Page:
Amidst the tension, some local pharmacists are now helping others out of their predicament.
SEATTLE – Washington pharmacies are struggling: Northwest Medical Supply and Prescription recently closed and so did Darrington Pharmacy in July.
Meanwhile, the city of Seattle is preparing to lose its last 24-hour pharmacy on September 10, when Bartell Drugs closes in the Uptown area.
It’s an alarming trend, but where does it take people who want to talk to pharmacists face-to-face? Normally, some would turn to independent, locally run pharmacies, but these pharmacies are also disappearing in Washington– and that’s a hard pill to swallow for customers who depend on them. .
“It’s one of those places where if I need something, I can stop by,” said a man passing by his local pharmacy in Madison Park on Tuesday. “I think you have some confidence. It’s not someone you haven’t met before.”
According to Dr. Jenny Arnold, CEO of the Washington State Pharmacists Association, the tendency to contract with unregulated middlemen is what causes pharmacies to go out of business.
“When Bartell’s wasn’t even big enough to compete and when Rite Aid was in financial trouble because of these pharmaceutical benefit management contracts,” she said. “They’re negotiating contracts that make patients go to certain pharmacies and not others.”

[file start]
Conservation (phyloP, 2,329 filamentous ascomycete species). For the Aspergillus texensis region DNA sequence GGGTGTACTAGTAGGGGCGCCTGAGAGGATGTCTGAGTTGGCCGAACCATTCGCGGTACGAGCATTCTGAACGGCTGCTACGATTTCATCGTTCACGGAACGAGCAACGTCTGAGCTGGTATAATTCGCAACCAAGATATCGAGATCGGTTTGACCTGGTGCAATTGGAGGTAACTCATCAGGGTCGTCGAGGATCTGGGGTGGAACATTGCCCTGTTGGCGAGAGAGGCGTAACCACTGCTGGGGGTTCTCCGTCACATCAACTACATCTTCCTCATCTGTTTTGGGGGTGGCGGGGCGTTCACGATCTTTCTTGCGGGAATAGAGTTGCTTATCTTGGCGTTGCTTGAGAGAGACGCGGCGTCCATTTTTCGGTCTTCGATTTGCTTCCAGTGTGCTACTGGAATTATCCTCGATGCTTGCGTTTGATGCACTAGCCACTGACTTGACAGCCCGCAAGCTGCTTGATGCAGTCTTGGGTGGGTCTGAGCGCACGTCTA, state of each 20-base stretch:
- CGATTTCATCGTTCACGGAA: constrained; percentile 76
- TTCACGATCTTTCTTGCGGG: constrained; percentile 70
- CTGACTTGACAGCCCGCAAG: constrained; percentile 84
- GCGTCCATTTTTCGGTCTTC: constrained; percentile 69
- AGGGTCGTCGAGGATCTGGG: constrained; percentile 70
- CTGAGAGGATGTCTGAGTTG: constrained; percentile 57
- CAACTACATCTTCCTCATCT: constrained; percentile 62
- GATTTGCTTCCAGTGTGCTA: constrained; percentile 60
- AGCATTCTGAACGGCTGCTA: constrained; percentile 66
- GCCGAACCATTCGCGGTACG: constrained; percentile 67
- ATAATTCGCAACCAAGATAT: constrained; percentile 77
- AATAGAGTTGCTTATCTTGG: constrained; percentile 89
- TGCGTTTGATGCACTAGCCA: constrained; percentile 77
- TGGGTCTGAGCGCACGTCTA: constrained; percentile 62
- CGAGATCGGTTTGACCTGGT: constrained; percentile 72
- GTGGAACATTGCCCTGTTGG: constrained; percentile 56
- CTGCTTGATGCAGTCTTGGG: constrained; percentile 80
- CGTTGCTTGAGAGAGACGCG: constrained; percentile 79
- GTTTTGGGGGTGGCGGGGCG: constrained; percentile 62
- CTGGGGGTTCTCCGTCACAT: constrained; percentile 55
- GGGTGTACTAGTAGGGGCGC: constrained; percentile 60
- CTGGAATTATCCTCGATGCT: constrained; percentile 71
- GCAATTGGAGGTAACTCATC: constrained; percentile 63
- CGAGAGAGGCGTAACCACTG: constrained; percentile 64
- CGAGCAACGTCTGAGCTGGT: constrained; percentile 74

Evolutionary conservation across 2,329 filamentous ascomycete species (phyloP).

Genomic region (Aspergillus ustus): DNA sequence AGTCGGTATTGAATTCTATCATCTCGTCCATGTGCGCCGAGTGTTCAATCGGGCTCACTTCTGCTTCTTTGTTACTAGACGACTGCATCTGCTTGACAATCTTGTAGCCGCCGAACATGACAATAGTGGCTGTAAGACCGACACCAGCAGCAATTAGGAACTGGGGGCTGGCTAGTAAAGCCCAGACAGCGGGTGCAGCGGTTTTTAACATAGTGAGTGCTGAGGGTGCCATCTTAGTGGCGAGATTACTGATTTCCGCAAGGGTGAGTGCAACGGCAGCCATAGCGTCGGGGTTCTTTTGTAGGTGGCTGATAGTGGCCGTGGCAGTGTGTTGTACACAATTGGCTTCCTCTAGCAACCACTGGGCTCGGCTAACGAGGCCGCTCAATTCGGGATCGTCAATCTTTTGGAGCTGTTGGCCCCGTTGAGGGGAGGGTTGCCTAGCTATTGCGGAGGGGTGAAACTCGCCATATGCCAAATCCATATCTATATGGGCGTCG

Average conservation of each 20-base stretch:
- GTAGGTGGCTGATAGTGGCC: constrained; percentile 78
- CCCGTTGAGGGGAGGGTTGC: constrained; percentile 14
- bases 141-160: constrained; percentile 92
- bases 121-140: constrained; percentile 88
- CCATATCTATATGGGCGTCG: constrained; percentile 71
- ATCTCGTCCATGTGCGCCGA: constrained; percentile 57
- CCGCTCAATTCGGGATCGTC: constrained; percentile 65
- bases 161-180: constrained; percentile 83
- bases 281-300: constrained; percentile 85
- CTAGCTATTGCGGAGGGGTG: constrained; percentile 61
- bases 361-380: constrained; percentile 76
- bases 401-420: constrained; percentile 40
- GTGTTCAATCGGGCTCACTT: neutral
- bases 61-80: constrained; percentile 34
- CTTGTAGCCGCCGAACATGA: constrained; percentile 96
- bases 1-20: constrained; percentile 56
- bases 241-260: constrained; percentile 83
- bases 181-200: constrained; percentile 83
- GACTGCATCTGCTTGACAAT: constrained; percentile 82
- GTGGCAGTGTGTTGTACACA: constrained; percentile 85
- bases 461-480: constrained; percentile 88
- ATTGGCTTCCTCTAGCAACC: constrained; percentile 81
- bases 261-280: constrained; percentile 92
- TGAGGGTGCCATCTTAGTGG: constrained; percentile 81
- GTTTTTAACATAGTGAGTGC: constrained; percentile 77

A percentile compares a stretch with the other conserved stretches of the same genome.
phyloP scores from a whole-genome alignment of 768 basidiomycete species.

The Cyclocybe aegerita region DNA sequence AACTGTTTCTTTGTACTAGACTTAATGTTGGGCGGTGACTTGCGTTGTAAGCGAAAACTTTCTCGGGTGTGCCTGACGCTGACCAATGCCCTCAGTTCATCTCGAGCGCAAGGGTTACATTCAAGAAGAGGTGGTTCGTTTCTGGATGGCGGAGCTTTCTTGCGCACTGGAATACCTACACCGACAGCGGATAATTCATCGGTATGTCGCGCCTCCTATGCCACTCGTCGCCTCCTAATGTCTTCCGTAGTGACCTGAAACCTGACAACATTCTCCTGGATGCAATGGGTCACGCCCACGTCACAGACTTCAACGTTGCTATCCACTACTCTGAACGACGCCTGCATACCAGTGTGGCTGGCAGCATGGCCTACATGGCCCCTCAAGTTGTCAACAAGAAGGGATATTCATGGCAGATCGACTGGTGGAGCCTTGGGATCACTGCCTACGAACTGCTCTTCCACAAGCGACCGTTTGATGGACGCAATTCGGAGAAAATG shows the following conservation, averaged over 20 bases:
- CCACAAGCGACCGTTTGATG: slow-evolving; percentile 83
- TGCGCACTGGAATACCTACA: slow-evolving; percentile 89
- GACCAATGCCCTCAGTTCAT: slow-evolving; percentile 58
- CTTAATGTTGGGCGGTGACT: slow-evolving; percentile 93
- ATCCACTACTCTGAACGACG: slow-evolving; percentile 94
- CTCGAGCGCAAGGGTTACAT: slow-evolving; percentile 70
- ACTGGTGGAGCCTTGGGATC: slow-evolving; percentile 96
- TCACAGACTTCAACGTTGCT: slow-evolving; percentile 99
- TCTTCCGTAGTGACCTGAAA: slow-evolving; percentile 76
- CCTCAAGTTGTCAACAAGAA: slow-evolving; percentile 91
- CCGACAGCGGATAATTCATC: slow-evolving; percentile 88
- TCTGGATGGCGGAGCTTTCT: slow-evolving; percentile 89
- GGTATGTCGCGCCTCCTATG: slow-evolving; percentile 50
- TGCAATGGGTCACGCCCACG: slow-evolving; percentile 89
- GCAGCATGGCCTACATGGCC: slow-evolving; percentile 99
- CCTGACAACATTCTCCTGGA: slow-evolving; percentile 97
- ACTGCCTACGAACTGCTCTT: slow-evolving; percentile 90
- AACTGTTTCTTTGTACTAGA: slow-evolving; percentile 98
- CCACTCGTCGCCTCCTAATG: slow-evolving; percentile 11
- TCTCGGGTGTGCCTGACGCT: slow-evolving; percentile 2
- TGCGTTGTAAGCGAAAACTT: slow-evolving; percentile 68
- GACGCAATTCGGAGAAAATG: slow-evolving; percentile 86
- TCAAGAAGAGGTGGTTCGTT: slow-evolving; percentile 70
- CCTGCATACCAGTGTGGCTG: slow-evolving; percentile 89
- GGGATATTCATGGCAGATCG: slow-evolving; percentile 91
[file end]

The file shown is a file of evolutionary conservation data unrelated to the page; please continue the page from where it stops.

She is urging patients to contact federal and state representatives to ask for legislation on the books governing pharmaceutical benefit managers.
“Mail-order pharmacies don’t offer vaccines, they don’t do critical trials,” Arnold said. We need pharmacies to keep the community safe.”
Meanwhile, amid the stress, some local pharmacists are now saving others from their dire conditions.
When Walgreens bought Medly Pharmacy out of bankruptcy in February, it closed dozens of pharmacies around the country.
“It worked, getting Pharmaca/Medly out of business,” says Laura Sorensen, who has worked in the pharmaceutical industry for about 12 years. “Pretty brutal.”
That includes four pharmacies in Seattle; one of them is in Madison Park.
“Everybody is given two days off in advance,” said Matt Binder, a local pharmacy owner.
According to Sorensen, it impacted the community to a large extent because it lost its sole pharmacy. The closest place, she said, is on Capitol Hill.
“This is a pharmacy desert with no pharmacy here,” says Binder.
Longtime loyal customers react strongly.
“What’s your reaction?” KING 5 asked a man.
“Some sort of panic,” he said.
Binder, who also owns Ostrom Medicines and Gifts in Kenmore and Bob Johnson Pharmacy in Seattle, came to the rescue. When the Madison Park store called, he answered.
He and his business partner reopened the store as an independent pharmacy in May as the Madison Park Pharmacy and Health Care Center.
He said it has re-hired 10 employees and welcomed back desperate customers.
“When you have one like this, you want to keep it,” the man said.
How can communities help save pharmacies? Arnold is hoping patients will contact Washington State Pharmaceutical Association to participate in the movement.
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